What would a traditional Christmas story look like with a wrinkle to the plot?
Well, the novel turned play turned movie winds up as a unique, fun and very entertaining yet twisted play.
St. Augustine School’s high school drama program performed A 21st Century Christmas Carol, a modernized adaptation of the Charles Dickens’ story, in front of an audience in the school’s gym on Dec. 20 and 22.
“It’s a Christmas Carol with a gender reversal and placed in more modern times,” explained Nicole Josephison, drama and art teacher.
“It’s got all of the same type of characters, but is a fun, modern language take on it that occurs in a mall.”
This updated version features Eleanor Scrooge as the miserly, bah humbug, owner of a mall art gallery. As in the original, Scrooge — played by Lyrra Matira — goes through the three phases of past, present and future and eventually winds up turning her attitude around.
However, in this version Mr. Marley — the former owner of the gallery who employed Scrooge — appears as a ghost after dying recently and known more for being a bitter, money hungry, slave driver. Marley, played by Dylan Giles, also gets to have some fun as he constantly wanders through every scene with some hilarious antics.
Josephison stated that the drama program has become so popular at the school that there will be two productions this year as opposed to one. This play will finish off the first semester, while another class next semester will perform the musical Beauty and the Beast Junior.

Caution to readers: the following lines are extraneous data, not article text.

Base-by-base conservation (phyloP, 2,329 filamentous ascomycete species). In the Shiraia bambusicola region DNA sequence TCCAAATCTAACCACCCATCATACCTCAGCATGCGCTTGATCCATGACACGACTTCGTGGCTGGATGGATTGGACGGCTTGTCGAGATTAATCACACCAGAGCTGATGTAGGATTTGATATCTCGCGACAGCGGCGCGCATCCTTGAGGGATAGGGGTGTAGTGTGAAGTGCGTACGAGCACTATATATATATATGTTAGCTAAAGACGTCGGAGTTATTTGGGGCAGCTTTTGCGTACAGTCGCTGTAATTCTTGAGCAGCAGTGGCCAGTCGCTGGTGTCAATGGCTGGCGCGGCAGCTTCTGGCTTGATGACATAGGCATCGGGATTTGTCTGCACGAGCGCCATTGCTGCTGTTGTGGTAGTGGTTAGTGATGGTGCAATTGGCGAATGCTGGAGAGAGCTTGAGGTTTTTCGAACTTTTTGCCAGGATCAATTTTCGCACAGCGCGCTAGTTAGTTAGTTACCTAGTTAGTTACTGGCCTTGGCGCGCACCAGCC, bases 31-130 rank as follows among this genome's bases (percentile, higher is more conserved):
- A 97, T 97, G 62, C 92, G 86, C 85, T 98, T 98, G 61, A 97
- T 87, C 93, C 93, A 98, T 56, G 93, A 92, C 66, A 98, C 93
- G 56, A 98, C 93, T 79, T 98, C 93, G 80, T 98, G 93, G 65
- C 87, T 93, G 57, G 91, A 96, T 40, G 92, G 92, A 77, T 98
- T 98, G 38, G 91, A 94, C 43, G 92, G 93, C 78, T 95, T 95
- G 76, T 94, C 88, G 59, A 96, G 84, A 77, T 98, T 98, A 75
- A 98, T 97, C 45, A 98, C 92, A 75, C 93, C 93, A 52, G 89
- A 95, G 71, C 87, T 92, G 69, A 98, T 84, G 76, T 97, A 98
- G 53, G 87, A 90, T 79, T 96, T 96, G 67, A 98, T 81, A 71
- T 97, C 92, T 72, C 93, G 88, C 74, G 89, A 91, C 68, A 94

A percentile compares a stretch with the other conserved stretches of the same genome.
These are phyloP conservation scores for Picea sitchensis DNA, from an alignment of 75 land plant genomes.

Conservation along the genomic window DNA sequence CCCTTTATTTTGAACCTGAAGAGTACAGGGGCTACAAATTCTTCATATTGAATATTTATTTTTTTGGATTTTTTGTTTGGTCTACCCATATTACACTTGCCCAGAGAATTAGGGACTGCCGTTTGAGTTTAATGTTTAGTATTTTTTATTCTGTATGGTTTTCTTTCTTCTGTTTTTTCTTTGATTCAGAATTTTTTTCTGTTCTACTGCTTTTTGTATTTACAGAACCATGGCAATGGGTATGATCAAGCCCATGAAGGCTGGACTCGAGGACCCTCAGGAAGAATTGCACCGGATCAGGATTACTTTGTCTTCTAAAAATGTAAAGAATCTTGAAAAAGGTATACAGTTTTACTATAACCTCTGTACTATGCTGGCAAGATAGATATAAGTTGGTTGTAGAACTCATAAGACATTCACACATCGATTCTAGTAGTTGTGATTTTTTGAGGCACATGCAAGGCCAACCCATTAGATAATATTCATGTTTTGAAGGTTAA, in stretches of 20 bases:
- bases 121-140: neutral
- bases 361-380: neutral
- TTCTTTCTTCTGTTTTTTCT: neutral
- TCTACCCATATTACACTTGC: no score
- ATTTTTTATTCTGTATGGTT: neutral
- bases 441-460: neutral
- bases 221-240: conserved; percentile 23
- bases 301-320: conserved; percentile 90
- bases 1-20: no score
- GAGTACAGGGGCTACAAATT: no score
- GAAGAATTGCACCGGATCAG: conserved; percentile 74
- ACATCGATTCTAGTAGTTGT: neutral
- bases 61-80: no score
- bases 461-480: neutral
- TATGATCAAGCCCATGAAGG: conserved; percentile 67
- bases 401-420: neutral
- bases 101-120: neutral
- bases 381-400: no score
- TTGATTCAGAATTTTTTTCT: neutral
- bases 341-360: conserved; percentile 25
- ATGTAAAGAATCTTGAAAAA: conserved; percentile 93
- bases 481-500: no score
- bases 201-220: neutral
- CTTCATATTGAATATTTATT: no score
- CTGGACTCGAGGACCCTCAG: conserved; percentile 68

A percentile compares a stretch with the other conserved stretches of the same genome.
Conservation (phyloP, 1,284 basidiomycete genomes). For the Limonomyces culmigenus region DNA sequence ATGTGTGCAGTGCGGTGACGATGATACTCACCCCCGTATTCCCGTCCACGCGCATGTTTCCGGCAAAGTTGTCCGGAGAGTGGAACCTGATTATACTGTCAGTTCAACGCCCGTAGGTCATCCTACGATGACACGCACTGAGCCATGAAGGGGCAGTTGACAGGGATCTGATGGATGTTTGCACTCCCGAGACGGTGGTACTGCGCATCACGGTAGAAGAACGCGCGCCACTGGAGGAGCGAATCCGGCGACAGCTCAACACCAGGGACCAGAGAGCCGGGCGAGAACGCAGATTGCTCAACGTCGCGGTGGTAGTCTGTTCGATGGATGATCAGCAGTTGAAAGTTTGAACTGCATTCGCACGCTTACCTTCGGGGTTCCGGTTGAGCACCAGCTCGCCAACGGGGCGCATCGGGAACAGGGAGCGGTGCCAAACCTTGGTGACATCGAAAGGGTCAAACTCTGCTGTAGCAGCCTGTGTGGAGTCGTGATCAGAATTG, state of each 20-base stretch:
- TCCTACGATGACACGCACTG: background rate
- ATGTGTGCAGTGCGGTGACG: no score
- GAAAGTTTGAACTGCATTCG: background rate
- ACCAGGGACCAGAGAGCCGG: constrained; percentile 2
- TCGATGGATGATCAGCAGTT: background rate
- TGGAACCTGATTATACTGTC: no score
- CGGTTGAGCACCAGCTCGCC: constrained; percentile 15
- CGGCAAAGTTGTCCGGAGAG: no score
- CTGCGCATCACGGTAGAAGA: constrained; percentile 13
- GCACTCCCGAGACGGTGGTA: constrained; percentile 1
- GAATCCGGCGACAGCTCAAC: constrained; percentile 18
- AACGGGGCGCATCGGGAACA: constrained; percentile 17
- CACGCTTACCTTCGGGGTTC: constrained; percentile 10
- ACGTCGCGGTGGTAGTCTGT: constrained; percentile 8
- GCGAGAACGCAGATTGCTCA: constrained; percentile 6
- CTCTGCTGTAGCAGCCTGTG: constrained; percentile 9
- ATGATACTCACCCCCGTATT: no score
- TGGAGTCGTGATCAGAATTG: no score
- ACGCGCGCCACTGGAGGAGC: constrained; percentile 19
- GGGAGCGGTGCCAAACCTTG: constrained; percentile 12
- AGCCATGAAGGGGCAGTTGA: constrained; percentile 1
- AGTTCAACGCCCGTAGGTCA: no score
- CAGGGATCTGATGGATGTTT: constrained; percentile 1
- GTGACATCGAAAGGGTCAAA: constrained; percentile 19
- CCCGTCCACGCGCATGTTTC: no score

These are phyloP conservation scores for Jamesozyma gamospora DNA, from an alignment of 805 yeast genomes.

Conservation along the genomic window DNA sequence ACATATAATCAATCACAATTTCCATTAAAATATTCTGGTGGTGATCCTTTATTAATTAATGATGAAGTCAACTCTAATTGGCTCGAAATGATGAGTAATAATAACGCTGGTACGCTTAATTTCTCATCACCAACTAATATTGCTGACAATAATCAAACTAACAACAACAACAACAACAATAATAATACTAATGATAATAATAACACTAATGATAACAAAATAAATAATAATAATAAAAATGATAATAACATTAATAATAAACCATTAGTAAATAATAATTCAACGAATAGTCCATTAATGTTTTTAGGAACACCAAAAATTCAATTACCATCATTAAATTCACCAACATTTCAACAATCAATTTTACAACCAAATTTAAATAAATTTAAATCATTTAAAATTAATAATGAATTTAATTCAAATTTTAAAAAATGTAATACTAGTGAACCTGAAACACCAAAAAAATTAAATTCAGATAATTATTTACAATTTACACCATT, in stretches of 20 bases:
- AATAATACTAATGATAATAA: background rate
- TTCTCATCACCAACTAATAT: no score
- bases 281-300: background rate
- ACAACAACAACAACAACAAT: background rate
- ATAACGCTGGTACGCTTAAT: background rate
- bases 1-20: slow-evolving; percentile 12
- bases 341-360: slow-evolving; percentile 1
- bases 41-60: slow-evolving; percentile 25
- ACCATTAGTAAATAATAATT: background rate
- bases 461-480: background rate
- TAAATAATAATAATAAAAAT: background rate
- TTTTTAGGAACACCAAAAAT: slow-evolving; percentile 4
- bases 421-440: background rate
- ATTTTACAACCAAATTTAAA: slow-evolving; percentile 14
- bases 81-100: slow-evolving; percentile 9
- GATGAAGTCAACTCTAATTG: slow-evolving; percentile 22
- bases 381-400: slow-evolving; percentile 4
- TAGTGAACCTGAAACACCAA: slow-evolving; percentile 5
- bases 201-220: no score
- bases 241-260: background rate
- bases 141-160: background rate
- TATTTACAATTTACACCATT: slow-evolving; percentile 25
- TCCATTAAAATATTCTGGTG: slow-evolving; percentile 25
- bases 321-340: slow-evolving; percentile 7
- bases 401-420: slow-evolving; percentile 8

“I’ve been so blessed with such a talented group for this production,” Josephison added.
“The set and the artwork was done by the CTS (Career and Technology Studies) students and the majority of the technical/make-up crew are students. Plus, the help with the costumes and designing them from Dayna Wittal (another St. Augustine teacher) was wonderful.
“The fact that we had so many that wanted to take drama this year that we had to offer it in both semesters is excellent to see and it’s great that we are able to keep building the program.”
She also stated it’s the great support of the arts from principal Kevin Prediger that makes this growth possible.